Allium. Allium sativum.

Botanical name: 

Synonyms—Garlic, Onion.

It contains an essential volatile oil, mucilage, sugar and albumen.

Administration—The fresh juice is used in medicine, the crushed bulbs are used externally, and a tincture is prepared, of which from five to thirty drops is the dose.

Physiological Action—There is positive proof of the antiseptic properties of this agent.

One writer claims that diphtheria does not occur in families that are free partakers of the onion in any way. With many it produces flatulency. If used moderately for a while the quantity can be increased without unpleasantness. The odor is no more unpleasant than that of carbolic acid, creolin, asafetida and some others.

Covert gave the following facts concerning the common onion: "The volatile oil is the essential part of the onion, and has not only gastronomic but therapeutic merit. The onion is expectorant, stimulant, diuretic, rubefacient and discutient, and as a domestic remedy is well remembered by the oldest inhabitants in the form of onion syrup, onion draughts, onion poultices and the like. As a domestic remedy always at hand and of varied virtues it stands unrivaled.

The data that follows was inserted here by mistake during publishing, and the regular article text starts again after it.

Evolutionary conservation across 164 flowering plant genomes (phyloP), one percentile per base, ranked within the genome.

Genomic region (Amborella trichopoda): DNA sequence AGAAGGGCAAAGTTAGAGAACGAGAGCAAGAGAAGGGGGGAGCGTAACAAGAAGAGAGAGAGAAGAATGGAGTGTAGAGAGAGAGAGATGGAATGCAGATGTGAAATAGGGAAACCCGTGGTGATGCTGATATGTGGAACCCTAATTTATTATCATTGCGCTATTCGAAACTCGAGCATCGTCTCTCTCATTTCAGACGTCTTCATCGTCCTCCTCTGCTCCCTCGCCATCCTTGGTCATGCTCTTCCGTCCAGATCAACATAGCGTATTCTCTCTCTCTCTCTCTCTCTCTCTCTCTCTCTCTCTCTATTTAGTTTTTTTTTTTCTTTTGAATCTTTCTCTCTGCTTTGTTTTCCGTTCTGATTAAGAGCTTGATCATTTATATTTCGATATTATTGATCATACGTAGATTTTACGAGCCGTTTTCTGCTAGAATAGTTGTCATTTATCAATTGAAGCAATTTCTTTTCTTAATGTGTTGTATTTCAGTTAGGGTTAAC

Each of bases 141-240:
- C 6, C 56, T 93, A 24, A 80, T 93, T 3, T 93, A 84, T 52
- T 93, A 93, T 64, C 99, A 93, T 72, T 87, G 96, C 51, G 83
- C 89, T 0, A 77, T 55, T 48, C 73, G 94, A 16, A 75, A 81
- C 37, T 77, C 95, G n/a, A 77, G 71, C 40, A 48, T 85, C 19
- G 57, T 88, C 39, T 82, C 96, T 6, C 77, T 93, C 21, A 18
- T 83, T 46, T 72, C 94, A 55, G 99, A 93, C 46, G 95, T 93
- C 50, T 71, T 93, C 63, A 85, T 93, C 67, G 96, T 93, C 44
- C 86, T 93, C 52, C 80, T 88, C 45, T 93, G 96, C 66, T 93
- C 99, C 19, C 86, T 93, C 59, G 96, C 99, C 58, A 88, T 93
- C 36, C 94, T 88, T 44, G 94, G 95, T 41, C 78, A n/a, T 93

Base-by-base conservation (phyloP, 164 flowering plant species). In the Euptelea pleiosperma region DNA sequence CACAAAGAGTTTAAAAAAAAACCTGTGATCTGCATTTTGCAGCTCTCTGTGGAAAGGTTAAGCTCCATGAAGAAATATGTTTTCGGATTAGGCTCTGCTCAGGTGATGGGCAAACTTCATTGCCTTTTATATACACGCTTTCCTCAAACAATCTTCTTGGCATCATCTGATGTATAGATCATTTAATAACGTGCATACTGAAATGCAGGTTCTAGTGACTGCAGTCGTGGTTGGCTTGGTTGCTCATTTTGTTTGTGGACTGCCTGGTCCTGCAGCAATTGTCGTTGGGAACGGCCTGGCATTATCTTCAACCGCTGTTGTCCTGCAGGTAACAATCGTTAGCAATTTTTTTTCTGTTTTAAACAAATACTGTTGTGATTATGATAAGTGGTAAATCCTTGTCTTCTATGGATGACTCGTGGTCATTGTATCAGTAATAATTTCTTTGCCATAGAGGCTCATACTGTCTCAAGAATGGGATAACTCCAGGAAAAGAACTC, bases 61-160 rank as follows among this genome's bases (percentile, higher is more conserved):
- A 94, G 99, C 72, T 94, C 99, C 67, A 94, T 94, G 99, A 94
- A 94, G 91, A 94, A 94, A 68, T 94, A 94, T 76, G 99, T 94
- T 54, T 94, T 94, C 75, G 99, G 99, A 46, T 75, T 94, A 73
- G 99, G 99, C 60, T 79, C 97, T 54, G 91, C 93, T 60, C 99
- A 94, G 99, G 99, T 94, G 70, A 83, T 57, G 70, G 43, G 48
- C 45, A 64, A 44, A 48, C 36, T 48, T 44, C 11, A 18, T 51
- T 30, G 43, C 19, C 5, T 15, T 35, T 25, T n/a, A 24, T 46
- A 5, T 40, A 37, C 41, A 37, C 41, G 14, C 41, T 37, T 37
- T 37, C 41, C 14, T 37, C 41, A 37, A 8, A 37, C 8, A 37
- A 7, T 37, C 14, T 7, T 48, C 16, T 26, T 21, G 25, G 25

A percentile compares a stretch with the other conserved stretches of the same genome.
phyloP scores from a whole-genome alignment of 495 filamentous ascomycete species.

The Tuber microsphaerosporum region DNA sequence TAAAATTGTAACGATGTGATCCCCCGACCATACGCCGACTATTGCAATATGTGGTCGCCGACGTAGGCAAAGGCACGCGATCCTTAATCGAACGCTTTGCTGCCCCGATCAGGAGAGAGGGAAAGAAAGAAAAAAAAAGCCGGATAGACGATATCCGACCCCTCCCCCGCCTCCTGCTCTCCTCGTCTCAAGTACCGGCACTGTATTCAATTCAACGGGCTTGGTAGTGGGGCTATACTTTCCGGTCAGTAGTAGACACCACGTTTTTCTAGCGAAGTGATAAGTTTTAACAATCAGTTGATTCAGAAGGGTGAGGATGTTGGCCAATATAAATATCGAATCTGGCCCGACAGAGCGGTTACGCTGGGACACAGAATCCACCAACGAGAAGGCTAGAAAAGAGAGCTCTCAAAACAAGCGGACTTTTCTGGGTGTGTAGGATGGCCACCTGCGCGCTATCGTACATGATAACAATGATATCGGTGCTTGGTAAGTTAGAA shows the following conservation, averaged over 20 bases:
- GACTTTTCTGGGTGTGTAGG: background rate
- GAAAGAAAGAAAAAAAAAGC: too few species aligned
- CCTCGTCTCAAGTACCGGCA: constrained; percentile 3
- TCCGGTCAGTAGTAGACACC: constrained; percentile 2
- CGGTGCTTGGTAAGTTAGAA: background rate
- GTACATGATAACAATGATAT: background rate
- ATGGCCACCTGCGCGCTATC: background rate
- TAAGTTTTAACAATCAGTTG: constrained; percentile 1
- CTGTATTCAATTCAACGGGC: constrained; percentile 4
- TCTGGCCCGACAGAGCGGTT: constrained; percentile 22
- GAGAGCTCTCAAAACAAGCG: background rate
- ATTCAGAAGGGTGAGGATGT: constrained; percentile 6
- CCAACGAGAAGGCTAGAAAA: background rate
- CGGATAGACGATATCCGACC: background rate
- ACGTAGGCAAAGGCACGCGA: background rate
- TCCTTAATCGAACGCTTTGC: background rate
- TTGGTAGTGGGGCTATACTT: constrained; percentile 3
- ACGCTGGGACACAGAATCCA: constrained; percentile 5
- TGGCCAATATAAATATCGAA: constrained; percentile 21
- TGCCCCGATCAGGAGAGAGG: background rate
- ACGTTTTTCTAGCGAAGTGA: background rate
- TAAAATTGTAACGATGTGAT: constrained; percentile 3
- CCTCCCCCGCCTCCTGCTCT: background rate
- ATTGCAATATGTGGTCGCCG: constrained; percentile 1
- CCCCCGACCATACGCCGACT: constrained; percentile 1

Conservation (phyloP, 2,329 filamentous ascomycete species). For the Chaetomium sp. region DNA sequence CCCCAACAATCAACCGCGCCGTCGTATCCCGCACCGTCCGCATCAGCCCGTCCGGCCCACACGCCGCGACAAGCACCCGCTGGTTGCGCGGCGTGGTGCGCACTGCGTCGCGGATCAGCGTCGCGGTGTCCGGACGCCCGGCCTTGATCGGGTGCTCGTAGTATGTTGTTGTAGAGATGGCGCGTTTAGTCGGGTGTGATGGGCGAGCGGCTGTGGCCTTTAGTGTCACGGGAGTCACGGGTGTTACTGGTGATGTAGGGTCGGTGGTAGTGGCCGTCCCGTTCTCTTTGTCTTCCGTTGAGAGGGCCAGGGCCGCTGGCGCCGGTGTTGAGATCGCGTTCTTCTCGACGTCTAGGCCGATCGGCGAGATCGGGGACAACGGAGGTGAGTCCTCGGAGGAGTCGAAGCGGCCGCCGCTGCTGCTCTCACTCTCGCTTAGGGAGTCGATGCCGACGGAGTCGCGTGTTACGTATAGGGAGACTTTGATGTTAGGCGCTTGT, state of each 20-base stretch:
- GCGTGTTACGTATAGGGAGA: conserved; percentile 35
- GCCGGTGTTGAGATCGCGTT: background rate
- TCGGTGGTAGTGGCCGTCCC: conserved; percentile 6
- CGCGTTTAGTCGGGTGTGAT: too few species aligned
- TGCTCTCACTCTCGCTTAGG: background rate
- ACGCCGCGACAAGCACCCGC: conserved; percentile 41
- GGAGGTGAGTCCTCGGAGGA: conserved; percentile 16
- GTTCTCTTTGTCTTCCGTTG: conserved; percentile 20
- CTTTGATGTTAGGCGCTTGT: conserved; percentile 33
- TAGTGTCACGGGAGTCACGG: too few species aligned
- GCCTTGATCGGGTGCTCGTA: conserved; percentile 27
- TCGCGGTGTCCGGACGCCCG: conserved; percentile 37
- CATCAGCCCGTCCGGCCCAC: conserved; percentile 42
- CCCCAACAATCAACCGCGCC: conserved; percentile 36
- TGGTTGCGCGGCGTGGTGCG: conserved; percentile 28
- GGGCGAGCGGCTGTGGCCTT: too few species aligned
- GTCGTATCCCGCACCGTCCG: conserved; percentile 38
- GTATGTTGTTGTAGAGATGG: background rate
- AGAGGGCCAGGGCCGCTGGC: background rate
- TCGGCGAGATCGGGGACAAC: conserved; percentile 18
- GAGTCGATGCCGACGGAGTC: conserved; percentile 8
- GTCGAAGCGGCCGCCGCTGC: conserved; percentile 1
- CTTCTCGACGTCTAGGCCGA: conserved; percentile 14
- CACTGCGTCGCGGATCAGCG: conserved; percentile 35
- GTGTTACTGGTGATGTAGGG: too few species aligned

"The onion poultice stands in high favor with me for all swellings, such as that of the throat in scarlet fever and diphtheria. It was long declared of much importance in the treatment of croup and as an application to the chest in all inflammations of the lungs and bronchi.

"An onion may be roasted and the cut surface applied hot to glandular inflammations and suppurating tumors."

Bloyer advises the tincture of the Red Onion in gravel. The specific indications are extreme urinary irritation, with a constant desire to urinate and the passage of calcareous concretions. Hemorrhage and pus and mucus are often present from inflammation of the bladder. The cystoscope shows the bladder walls greatly thickened, nodulated and imbedded with concretions of various sizes. This persistent and almost incurable condition has been quickly cured by a tincture of the red onion and the tincture of cocklebur in equal parts, from fifteen to twenty drops given every three hours. The cure of this condition alone by the agent will give it a place in therapeutics.

The American Materia Medica, Therapeutics and Pharmacognosy, 1919, was written by Finley Ellingwood, M.D.
It was scanned by Michael Moore for the Southwest School of Botanical Medicine.